New Minnesota Law Protects Workers from Wage Theft

By Kathleen Mackey
USW Intern

Minnesota Gov. Tim Walz, a member of the Democratic Farmer-Labor Party, signed into a law last week a measure to protect workers against wage theft in the state by imposing strict penalties.

The law will double the number of state investigators probing wage-theft allegations and subject violators to felony records and prison terms.

The Minnesota Department of Labor and Industry estimates that $12 million is lost yearly as a result of wage theft. Wage theft can occur through wrongful withholdings, failure to pay at least minimum wage or the agreed upon wage rate, and denying payment for mandatory breaks or overtime.

“This is the same thing as if they walked in and took the money from you,” Walz said after the signing. “It’s insidious in that it undermines our faith in the system.”

Employers now face felony charges if they fail to pay their workers the wages to which they are entitled. They will also be required to provide new employees with written notice of employment terms, and the state will allocate about $2 million annually toward enforcement of the state’s wage and hour laws.

Under this law, which will apply to violations occurring on or after Aug. 1, 2019, the penalties will vary based on the value of the theft. For example, if the amount of theft ranges from $1,000-4,999, the penalty could be a maximum imprisonment of five years, or a maximum fine of $10,000. If the theft is $35,000 or higher, the maximum imprisonment could be 20 years – and the maximum fine could be $100,000.

The state of Colorado has also increased penalties under the Human Right to Work With Dignity Act. Signed by Colorado Gov. Jared Polis, the new law deems nonpayment as theft punishable as felony when the stolen amount exceeds $2,000.

Minnesota State Sen. Eric Pratt told the Star Tribune that the agreement on wage-theft protections in Minnesota was a bipartisan effort to put political differences aside and prioritize the needs of working Minnesotans. While he alluded to the possibility of putting more money towards wage-theft investigations in the future, he said he hopes this new law will prevent business owners from stealing wages in the first place.

“We agreed on a core value: If you earn a wage, you should be paid a wage. It’s that simple,” Pratt said. “And if you’re stealing somebody’s wages, if you’re attempting to defraud somebody, you should pay a penalty.”


Posted In: Union Matters

Union Matters

Get to Know AFL-CIO's Affiliates: National Association of Letter Carriers

From the AFL-CIO

Next up in our series that takes a deeper look at each of our affiliates is the National Association of Letter Carriers.

Name of Union: National Association of Letter Carriers (NALC)

Mission: To unite fraternally all city letter carriers employed by the U.S. Postal Service for their mutual benefit; to obtain and secure rights as employees of the USPS and to strive at all times to promote the safety and the welfare of every member; to strive for the constant improvement of the Postal Service; and for other purposes. NALC is a single-craft union and is the sole collective-bargaining agent for city letter carriers.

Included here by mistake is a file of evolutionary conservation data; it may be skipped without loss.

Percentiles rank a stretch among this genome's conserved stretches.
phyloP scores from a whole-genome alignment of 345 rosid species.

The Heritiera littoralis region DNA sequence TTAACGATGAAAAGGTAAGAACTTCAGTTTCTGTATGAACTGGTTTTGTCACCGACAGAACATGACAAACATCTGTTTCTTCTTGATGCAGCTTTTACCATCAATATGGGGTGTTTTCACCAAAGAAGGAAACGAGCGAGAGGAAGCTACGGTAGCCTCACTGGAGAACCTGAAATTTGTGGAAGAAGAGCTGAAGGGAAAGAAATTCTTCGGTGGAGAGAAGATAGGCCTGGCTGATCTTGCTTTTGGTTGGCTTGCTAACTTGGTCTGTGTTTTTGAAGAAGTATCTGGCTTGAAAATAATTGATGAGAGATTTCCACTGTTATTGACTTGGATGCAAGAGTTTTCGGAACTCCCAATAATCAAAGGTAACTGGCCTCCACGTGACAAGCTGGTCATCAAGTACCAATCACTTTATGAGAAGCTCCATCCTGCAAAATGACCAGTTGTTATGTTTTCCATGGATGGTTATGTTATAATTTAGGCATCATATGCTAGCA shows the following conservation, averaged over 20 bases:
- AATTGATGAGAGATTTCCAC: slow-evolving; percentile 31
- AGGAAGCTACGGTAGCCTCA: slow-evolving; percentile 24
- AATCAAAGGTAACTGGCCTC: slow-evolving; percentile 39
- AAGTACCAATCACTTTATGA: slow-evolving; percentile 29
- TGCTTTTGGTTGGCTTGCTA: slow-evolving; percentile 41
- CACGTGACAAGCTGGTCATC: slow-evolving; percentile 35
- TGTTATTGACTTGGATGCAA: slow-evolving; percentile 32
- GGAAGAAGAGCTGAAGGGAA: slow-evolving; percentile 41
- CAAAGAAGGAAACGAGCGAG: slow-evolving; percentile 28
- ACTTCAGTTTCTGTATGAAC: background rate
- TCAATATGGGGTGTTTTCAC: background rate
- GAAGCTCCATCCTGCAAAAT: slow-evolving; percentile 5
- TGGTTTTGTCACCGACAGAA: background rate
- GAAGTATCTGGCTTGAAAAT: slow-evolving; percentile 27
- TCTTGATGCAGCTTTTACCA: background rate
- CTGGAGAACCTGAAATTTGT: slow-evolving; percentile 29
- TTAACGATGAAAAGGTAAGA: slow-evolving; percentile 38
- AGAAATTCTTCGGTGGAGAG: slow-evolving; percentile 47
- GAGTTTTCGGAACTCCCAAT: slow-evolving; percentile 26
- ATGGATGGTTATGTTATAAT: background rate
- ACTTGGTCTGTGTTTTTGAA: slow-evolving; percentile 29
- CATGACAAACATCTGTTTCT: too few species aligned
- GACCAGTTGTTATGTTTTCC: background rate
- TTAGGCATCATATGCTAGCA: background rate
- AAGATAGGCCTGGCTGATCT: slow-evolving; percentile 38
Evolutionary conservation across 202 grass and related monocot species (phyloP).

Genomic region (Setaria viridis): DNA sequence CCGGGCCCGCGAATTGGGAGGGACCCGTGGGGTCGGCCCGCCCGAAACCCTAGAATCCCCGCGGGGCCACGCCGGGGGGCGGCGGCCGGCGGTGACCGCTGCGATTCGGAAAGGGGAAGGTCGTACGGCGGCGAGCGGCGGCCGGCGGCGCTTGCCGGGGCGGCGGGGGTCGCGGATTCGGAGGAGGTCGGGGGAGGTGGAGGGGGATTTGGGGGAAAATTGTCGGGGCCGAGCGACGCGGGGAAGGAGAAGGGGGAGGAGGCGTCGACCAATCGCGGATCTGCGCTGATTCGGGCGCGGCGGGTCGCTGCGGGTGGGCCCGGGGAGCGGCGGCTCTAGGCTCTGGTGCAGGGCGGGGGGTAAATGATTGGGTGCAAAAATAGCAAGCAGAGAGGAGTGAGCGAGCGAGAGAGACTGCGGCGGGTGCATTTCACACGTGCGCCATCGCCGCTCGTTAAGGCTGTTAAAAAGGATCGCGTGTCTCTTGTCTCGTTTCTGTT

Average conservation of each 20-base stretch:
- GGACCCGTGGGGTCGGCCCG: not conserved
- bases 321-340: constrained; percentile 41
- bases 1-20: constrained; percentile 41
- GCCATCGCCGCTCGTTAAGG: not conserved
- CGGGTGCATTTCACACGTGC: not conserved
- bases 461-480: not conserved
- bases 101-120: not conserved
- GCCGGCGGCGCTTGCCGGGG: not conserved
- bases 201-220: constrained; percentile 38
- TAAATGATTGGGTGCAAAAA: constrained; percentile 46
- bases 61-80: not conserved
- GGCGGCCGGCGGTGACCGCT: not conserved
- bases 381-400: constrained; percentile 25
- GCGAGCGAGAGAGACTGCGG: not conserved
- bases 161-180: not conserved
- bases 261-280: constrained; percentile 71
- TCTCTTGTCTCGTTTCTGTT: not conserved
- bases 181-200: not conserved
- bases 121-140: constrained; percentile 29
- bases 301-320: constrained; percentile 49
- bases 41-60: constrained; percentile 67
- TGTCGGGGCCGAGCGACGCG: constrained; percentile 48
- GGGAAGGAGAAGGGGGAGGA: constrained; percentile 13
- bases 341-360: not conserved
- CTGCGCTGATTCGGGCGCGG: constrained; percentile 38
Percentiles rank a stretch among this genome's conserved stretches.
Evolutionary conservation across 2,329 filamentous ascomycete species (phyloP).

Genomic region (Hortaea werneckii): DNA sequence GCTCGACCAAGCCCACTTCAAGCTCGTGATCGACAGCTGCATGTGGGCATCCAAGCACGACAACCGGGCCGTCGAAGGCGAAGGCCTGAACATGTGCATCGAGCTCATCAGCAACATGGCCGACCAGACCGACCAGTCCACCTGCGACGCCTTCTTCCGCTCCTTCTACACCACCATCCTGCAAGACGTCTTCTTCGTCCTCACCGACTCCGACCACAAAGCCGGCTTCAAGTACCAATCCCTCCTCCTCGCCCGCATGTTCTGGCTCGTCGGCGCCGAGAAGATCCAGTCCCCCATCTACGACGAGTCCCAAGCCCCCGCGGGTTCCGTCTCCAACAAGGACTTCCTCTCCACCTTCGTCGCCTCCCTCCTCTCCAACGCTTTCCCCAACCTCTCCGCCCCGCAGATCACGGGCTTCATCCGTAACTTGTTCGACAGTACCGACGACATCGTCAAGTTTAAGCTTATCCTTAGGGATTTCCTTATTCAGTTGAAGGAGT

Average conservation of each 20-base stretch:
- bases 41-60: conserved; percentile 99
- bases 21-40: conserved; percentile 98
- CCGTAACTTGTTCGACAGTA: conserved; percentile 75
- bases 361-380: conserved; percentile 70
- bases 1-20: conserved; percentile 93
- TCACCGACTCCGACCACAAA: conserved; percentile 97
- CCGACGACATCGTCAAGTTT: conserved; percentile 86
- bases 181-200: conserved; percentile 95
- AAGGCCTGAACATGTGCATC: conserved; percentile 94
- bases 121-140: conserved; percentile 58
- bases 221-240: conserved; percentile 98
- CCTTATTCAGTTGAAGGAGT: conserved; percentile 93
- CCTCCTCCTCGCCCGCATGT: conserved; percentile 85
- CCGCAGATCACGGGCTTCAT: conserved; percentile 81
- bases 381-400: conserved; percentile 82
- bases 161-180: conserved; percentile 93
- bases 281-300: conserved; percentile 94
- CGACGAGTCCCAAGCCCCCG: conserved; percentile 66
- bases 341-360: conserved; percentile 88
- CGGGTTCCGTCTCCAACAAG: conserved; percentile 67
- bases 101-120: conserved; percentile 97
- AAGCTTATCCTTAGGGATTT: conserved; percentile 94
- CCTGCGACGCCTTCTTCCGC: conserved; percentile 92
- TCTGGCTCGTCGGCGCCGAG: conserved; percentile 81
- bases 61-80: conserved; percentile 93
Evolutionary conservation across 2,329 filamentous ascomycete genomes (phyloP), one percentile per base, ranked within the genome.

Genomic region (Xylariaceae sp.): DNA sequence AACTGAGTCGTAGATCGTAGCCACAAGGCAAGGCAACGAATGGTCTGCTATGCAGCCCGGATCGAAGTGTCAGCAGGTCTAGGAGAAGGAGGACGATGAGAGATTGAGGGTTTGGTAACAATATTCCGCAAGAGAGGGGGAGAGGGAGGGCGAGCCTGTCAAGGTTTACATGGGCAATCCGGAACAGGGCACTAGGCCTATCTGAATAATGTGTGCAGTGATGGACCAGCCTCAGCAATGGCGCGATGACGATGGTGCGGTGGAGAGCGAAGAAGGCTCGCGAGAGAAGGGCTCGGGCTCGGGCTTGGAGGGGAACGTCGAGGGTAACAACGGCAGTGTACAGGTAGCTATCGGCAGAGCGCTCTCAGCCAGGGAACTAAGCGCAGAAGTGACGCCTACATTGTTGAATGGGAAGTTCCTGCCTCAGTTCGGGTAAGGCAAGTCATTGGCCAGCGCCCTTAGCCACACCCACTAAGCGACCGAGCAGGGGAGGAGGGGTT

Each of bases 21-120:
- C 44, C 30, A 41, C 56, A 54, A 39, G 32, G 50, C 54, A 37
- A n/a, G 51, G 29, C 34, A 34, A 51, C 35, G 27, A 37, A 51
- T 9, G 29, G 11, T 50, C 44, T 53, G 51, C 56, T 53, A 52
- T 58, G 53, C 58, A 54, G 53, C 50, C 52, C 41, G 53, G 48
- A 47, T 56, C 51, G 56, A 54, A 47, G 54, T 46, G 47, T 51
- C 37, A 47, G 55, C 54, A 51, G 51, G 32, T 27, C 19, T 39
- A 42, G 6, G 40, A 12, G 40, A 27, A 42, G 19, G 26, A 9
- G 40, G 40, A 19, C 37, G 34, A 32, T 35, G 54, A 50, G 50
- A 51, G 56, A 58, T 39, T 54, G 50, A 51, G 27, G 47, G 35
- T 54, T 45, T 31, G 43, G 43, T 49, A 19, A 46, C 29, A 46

Current Leadership of Union: Fredric V. Rolando serves as president of NALC, after being sworn in as the union's 18th president in 2009. Rolando began his career as a letter carrier in 1978 in South Miami before moving to Sarasota in 1984. He was elected president of Branch 2148 in 1988 and served in that role until 1999. In the ensuing years, he worked in various roles for NALC before winning his election as a national officer in 2002, when he was elected director of city delivery. In 2006, he won election as executive vice president. Rolando was re-elected as NALC president in 2010, 2014 and 2018.

Brian Renfroe serves as executive vice president, Lew Drass as vice president, Nicole Rhine as secretary-treasurer, Paul Barner as assistant secretary-treasurer, Christopher Jackson as director of city delivery, Manuel L. Peralta Jr. as director of safety and health, Dan Toth as director of retired members, Stephanie Stewart as director of the Health Benefit Plan and James W. “Jim” Yates as director of life insurance.

Number of Members: 291,000 active and retired letter carriers.

Members Work As: City letter carriers.

Industries Represented: The United States Postal Service.

History: In 1794, the first letter carriers were appointed by Congress as the implementation of the new U.S. Constitution was being put into effect. By the time of the Civil War, free delivery of city mail was established and letter carriers successfully concluded a campaign for the eight-hour workday in 1888. The next year, letter carriers came together in Milwaukee and the National Association of Letter Carriers was formed.

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There is Dignity in All Work

There is Dignity in All Work